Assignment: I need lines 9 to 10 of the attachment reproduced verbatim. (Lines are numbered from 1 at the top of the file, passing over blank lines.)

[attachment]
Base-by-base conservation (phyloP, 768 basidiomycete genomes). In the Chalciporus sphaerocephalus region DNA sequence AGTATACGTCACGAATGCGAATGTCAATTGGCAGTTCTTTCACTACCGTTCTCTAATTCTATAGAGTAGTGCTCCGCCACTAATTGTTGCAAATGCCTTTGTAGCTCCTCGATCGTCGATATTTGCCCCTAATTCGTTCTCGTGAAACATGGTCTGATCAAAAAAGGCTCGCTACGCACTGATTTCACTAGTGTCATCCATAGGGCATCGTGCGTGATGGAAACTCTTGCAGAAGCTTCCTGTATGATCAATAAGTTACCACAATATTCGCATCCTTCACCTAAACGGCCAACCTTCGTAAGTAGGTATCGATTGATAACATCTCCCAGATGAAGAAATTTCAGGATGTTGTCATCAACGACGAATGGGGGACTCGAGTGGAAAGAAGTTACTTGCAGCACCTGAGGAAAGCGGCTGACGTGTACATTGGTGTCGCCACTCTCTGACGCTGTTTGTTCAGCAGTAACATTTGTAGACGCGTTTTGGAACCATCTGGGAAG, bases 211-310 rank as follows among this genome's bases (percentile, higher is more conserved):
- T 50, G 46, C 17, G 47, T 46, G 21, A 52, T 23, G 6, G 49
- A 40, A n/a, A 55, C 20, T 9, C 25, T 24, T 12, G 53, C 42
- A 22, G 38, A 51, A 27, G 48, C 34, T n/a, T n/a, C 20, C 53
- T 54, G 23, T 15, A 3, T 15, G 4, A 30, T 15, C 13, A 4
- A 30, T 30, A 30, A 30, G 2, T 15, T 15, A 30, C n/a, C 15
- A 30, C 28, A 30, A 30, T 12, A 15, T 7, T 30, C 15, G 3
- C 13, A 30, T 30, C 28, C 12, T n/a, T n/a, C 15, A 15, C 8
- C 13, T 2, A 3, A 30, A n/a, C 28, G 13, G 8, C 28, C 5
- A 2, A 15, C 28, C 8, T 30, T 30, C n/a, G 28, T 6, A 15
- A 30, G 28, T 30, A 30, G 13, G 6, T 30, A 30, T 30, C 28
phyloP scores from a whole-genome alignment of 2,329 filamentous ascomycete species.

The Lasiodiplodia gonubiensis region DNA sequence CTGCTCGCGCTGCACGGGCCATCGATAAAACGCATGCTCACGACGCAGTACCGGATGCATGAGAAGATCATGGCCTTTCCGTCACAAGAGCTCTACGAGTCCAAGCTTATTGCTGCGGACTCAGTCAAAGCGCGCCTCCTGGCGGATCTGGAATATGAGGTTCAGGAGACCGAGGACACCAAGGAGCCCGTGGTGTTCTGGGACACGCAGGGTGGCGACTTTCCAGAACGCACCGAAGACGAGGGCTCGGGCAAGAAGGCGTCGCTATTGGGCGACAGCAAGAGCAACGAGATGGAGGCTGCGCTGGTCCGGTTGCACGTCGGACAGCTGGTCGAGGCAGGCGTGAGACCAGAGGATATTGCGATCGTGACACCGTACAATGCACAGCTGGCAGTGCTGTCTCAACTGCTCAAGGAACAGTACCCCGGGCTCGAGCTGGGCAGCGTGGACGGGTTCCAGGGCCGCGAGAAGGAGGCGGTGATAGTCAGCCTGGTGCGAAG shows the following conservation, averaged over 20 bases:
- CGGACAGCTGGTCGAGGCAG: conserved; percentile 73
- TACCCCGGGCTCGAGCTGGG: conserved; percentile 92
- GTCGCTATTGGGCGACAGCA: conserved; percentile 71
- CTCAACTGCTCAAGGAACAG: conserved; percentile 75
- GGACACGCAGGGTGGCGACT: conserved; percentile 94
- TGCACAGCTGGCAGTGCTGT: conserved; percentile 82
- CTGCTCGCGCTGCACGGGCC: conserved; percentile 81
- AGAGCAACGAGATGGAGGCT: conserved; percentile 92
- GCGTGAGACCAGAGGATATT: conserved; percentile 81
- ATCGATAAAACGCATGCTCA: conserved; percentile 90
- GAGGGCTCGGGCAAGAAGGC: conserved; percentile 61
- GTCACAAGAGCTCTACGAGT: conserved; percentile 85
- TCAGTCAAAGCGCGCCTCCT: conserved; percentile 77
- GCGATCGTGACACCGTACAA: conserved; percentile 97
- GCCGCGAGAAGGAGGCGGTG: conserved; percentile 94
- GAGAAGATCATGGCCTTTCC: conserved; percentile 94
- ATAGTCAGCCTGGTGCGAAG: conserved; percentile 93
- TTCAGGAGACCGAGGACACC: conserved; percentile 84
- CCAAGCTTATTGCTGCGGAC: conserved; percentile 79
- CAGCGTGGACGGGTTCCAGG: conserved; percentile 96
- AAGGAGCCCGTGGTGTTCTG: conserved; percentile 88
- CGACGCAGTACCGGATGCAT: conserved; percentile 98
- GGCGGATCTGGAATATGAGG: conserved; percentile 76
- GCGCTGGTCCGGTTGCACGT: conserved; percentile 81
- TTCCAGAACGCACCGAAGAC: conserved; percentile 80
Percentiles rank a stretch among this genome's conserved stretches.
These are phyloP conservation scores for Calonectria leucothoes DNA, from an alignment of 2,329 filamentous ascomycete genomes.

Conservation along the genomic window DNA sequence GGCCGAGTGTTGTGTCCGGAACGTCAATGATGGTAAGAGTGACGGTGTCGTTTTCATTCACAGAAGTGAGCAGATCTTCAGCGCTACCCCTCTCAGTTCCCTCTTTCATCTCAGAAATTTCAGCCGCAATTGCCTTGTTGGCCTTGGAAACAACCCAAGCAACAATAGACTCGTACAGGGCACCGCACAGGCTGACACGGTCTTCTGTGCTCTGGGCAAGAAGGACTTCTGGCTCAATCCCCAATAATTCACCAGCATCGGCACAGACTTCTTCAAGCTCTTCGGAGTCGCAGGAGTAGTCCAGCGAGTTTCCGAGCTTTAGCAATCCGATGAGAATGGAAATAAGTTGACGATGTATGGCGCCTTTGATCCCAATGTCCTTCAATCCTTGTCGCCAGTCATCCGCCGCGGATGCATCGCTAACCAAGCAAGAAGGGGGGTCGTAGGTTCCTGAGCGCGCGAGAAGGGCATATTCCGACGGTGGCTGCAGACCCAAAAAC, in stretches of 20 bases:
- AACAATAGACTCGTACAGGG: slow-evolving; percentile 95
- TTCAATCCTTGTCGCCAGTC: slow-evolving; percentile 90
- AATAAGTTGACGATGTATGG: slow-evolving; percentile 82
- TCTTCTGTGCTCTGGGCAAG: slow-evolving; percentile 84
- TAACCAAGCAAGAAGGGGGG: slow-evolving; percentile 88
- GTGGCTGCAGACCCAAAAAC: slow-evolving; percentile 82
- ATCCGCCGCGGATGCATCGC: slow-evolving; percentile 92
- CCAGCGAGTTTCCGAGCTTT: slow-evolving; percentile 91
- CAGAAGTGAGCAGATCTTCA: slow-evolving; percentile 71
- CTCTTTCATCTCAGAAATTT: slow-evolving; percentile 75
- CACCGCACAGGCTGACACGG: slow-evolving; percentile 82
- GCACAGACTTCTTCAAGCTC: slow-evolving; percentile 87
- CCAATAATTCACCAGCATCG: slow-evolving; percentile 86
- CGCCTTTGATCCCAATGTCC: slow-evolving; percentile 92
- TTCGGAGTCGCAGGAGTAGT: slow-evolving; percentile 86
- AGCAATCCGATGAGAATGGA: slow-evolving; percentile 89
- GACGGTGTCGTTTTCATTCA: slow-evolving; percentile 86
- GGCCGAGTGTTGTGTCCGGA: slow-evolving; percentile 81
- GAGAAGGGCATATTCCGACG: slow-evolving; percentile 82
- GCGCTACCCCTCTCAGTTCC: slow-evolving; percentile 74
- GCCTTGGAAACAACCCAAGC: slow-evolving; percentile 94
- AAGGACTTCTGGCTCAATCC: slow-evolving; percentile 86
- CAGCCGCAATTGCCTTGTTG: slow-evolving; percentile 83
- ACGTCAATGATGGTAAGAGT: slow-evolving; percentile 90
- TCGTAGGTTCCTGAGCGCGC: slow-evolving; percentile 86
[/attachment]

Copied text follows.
- C 13, T 2, A 3, A 30, A n/a, C 28, G 13, G 8, C 28, C 5
- A 2, A 15, C 28, C 8, T 30, T 30, C n/a, G 28, T 6, A 15